Finally, King Arthur Flour (definitely the go-to company for advanced bakers, the kind of place that understands the need for -- and sells -- 14 kinds of salt) has released new gluten-free baking mixes. They've also greatly enhanced their gluten-free website, with new recipes, advice and information about cooking for folks with allergies.
Interestingly, as a side note, they advocate baking gluten-free food in a separate oven from glutenized food. Sigh. Thank goodness I have two ovens.
Anyway, thanks, King Arthur Flour. I'll post "Celiac-by-Marriage approved" recipes as I try 'em!
Monday, February 22, 2010
1. The server was able to find the GF menu right away (seriously, sometimes they have to go print it off from the corporate website).
So, thanks very much David and the rest of the fantastic staff at Andina. It's such a great experience to be able to order from an adequate menu, feel safe that the food is being prepared correctly and not have to reluctantly cross another restaurant off our list when we discover, four hours later, that the food was indeed glutenized.
Wednesday, February 17, 2010
Monday, February 15, 2010
We also made apple turnovers from the Culinary Institute of America's gluten-free cookbook. The Culinary Institute of America would have denied ownership of the recipe if they saw how the turnovers turned out (see before and after pictures below) but they tasted great. JFG ate them all. In one night.
1/4 cup brown sugar
1/4 cup gluten-free flour mixture (I used a mixture of sorghum flour, white rice flour and tapioca starch)
1/2 teaspoon cinnamon
2-1/2 cups tart apples (I used Braeburn), diced into teenty-tiny pieces
1/2 cup pastry cream (recipe below)
1 egg for egg wash
1. Preheat oven to 375 degrees.
2. Roll out pie dough. Using a bowl with a diameter of about four inches, cut out five circles of dough and place on baking sheet covered with parchment paper (actually use parchment paper -- brown sugar and apple juice turns into cement)
3. Combine apples, brown sugar, flour and cinnamon. Add pastry cream.
4. Divide the filling among the dough circles. Each will take about 1/3 cup. If you have filling left over, spoon it into a ramekin and bake it with the turnovers -- it's great to eat with a fork.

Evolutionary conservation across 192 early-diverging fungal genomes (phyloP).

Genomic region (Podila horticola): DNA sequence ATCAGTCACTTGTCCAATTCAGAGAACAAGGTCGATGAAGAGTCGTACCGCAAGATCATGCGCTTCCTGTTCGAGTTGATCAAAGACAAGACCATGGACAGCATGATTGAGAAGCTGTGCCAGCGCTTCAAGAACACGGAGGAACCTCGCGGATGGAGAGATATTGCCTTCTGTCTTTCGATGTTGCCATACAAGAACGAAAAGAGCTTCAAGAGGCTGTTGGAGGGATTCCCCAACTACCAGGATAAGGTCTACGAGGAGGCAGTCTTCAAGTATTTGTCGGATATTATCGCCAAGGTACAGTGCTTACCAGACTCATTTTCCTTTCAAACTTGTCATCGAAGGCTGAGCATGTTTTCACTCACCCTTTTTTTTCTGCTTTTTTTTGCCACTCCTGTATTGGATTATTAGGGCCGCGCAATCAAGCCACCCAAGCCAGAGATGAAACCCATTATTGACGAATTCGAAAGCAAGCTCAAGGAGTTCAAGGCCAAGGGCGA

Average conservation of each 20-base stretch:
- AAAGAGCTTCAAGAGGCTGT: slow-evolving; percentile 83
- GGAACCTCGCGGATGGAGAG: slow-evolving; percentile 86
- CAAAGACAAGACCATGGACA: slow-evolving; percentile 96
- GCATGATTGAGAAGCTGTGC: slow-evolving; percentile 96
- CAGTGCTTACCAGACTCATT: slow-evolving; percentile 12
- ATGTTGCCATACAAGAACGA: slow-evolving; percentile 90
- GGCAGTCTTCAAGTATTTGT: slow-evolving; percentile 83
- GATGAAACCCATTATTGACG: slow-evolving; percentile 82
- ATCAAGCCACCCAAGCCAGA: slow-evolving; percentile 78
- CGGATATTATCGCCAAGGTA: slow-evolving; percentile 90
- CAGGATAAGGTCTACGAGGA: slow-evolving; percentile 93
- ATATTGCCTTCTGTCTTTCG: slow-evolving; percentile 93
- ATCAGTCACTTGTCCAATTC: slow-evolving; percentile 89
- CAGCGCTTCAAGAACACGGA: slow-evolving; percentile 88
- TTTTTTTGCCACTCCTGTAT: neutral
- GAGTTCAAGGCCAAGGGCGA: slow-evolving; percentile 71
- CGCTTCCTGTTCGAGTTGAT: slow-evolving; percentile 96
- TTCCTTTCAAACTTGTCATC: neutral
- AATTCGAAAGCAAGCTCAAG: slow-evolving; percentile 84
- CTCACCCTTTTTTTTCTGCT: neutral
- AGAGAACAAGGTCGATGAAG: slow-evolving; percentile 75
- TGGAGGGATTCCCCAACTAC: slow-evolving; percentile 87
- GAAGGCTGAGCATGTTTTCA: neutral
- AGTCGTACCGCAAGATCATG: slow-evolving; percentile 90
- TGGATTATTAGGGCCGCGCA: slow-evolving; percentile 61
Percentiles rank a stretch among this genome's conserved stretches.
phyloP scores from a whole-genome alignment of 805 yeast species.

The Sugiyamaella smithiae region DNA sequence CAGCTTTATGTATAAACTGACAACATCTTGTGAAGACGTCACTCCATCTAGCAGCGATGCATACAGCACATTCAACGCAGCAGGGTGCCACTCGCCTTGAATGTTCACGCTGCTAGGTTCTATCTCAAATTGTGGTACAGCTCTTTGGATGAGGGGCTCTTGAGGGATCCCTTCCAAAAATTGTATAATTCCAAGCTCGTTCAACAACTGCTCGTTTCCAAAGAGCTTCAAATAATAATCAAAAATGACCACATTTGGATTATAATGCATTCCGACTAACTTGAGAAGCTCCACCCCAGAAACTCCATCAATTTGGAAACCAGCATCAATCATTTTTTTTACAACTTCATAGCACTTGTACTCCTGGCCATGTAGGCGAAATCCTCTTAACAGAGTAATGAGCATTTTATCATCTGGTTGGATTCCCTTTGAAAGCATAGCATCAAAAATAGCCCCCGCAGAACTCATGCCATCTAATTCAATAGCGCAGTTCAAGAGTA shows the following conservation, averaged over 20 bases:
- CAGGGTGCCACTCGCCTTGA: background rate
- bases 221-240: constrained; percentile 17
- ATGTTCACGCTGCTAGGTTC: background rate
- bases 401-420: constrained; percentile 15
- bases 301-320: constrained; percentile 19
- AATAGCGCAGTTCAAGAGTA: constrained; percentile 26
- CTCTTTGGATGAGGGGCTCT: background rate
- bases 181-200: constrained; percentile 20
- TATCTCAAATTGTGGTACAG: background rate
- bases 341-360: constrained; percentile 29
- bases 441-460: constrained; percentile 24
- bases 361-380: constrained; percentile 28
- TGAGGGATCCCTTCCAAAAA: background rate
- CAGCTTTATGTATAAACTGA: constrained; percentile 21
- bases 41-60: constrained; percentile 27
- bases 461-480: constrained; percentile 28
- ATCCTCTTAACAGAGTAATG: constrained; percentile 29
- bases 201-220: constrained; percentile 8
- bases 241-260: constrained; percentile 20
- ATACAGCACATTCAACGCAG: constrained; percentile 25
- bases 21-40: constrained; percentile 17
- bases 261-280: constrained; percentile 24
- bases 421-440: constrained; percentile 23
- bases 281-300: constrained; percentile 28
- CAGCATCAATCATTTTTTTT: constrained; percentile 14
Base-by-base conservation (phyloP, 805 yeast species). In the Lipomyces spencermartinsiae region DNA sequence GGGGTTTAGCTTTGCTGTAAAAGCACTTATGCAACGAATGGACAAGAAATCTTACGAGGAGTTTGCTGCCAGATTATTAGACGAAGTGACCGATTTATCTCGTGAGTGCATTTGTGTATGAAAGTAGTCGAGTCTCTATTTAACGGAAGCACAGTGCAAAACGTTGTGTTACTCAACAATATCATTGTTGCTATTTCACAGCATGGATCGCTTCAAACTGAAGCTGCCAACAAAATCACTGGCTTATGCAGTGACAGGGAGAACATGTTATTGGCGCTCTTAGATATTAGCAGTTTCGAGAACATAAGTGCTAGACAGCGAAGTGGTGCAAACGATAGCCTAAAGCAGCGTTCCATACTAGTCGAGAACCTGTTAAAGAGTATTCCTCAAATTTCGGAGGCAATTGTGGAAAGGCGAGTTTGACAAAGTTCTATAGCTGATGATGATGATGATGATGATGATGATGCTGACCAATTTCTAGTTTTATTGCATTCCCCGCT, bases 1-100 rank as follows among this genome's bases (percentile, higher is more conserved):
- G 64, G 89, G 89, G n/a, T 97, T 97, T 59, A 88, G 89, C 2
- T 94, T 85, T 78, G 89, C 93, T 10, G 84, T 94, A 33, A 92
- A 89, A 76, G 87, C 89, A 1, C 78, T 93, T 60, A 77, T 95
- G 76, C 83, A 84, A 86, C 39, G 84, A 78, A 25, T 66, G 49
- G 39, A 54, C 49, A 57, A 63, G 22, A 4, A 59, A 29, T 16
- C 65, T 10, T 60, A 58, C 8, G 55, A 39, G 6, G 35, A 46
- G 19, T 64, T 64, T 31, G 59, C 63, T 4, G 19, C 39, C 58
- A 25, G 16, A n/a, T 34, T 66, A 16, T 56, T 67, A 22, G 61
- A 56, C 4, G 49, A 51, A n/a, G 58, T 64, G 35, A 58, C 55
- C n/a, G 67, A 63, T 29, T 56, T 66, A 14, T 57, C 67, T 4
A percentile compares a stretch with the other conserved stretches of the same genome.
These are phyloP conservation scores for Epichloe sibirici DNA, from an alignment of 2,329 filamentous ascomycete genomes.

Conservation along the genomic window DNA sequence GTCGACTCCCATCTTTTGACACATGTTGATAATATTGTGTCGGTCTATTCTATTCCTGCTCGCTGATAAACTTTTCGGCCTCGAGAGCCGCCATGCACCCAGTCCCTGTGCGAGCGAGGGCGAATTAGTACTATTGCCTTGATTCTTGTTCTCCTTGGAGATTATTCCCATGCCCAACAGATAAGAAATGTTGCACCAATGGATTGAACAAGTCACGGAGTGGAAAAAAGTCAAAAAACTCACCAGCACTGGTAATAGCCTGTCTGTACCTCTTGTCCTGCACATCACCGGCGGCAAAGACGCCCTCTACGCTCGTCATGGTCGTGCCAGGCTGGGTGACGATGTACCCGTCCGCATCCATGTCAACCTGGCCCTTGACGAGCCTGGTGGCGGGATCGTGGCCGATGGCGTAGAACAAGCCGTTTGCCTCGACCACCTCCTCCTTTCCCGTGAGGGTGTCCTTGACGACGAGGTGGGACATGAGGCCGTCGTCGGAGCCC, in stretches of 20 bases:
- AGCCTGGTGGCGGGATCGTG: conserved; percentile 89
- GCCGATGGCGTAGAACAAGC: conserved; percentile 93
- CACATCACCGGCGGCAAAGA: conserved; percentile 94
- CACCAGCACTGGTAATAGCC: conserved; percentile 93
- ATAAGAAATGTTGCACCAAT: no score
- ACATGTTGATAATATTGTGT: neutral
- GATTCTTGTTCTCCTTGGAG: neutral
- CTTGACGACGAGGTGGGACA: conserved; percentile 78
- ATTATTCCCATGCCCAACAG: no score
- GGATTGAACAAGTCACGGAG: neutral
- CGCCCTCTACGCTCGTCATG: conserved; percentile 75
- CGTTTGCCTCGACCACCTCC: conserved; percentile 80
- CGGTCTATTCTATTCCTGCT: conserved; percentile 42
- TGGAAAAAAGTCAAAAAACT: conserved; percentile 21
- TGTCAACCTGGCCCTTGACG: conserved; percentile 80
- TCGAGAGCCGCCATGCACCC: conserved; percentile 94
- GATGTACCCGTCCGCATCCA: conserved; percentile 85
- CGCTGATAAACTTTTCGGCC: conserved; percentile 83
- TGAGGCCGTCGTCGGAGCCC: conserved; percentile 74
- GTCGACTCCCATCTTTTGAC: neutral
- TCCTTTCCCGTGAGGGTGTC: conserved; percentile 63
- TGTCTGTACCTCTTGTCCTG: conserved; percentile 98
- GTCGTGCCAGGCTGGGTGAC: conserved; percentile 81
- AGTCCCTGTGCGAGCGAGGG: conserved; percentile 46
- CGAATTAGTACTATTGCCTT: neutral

5. Brush egg wash on the outer edge of each dough circle. Fold the circles in half and seal the edges. Brush egg wash on the top side of the turnovers.
6. Vent each turnover with a knife or fork.
7. Bake for 20 to 30 minutes. Cool and eat!
1-1/2 eggs (use the other half an egg for the egg wash above)
1 cup milk, divided
1/4 cup sugar, divided
2-1/5 tbs cornstarch
1-1/2 tbs butter
1/4 tsp vanilla
1. Whisk together egg, 1/4 cup milk, 1/8 cup sugar, and cornstarch in a bowl. Set aside.
2. Combine remaining milk and remaining sugar in a saucepan and bring to boil over moderate heat.
3. Add about 1/4 of the milk mixture to the egg mixture and whisk to combine.
4. Add the egg-milk mixture to the remaining simmering milk mixture in the saucepan on the stove all at once; continue whisking until it comes to a boil and begins to thicken; remove from heat.
5. Stir in the butter and vanilla.
6. Spoon pastry cream into a wide shallow dish and allow to cool completely.
Friday, February 12, 2010
I've commented before that celiac disease is a wealthy person's disease, but this tax deduction underlines it. As it turns out, you can only take advantage of this tax deduction if your gluten-free products absorb 7.5% of your adjusted gross income. Wow. And, in addition that you need a note from your doctor. Consult your tax advisor, and look into buying bulk.
1/2 cup butter
Tuesday, February 9, 2010
Sunday, February 7, 2010
He's been on diets before, but never has he been so systematic about it. The fine people at Livestrong have created an app that lets you do what used to require paper, a pencil and a book -- you can track your food intake each day, and the app automatically calculates your protein, sugar, carbs and so forth. This is not an app for people with an artistic or interpretive approach to weight control; this is for people with rigid food sensibilities who are not afraid to overthink their food. The funny thing is, of course, that Lance Armstrong, the philandering yet noble icon behind Livestrong, eats 10,000 calories on the mornings of the Tour de France. He probably pays someone to track it, though.
In other words, "There's an app -- and paid help -- for that."
Like many men, JFG has never really paid much attention to nutritional labels, and therefore to calories, before. So he's constantly making discoveries I made in the 7th grade (which, of course, is the age when most women started their first diet). We have several conversations each day that go like this:
"Oh my god!"
"What?? What's wrong? Are you okay?"
"Did you know that cheese has 110 calories per ounce?"
"Well, yes, honey. Cheese isn't a diet food."
"Why did you let me eat it?"
And to that I really don't have an answer, except that he's older than a toddler and I assume that he's grown-up enough to make his own culinary decisions. Plus, I can't even conceive how someone could get to 33 and not know that cheese is the diet equivalent of the Titanic --luxurious but tragically doomed.
Anyway, as a result of this culinary adventure he's been on, we've eliminated still further categories of food from his diet. Even though I can now produce them gluten-free, he's cut out pie, cookies, cake, chips and salsa (man cannot live on bread alone, but JFG has done his damnedest to give it a shot with only chips and salsa), brownies and cobbler.